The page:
- 人体科学 (ISSN:09182489)
- vol.19, no.1, pp.69-82, 2010-05-30 (Released:2018-03-01)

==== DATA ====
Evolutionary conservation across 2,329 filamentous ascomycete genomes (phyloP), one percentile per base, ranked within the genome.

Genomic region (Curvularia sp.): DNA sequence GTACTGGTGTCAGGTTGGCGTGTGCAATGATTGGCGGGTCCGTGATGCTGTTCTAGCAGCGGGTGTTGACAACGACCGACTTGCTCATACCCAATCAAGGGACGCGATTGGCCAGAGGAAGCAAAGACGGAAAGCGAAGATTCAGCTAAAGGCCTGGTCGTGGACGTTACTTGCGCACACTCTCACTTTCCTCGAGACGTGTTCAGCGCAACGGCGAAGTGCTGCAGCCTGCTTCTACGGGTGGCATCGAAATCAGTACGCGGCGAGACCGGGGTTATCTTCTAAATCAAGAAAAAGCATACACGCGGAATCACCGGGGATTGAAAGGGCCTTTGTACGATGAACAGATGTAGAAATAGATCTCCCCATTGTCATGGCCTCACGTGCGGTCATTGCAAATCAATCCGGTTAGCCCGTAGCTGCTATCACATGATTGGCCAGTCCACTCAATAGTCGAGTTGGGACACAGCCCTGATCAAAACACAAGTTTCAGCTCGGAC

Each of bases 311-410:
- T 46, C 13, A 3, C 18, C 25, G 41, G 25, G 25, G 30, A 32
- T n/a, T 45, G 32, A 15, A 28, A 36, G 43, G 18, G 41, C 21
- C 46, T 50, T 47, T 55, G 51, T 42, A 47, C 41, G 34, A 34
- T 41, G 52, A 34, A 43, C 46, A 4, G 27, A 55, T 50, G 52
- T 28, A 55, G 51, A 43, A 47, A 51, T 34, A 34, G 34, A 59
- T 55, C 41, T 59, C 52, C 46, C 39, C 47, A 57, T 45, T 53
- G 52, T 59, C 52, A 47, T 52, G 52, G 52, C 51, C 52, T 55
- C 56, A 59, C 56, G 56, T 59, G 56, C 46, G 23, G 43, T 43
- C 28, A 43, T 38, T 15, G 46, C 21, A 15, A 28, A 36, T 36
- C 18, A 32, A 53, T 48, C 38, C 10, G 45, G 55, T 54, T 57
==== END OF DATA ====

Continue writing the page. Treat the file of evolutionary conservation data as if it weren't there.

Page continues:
Embodied knowledge is a type of knowledge in which the body knows how to act (e.g., how to touch type, how to ride a bicycle, etc.). One of the important features of embodied knowledge is that the body knows how to act in a given situation; that is, the body, not the mind, is the knowing subject and the procedures for the performance are embodied. To investigate the process of embodiment and to clarify the steps of how the body becomes the knowing subject, we conducted a learning experiment on ball juggling. In this experiment, volunteer participants (n=8; 5 men and 3 women) with no prior juggling experience were encouraged to learn the three-ball cascade juggling over four weeks. We examined how the participants acquired the juggling skill, from the first person, subjective perspective, as well as from the third person, objective one. Only three participants attained the learning goal of catching the ball more than an average of 100 times, but we observed notable changes common for all the participants, in the ball trajectories, upper limb movements, and the postures. Moreover, through qualitative analysis of interviews with them, we found three general techniques used for cascade juggling; (1) finding the spatial point for focusing the eyes, (2) refraining from thinking during the action, and (3) getting into the rhythm of movements. Based on these results, we reached a conclusion that discontinuous changes occur through the process of learning motor skills. There is a moment of emergence at which the body schema gets transformed and several body parts start to coordinate differently from before. This moment is experienced as an occasional correspondence between intention and action, or, as Merleau-Ponty pointed out, 'the motor grasping of a motor significance'. It is suggested that this is the process by which the body becomes the knowing subject.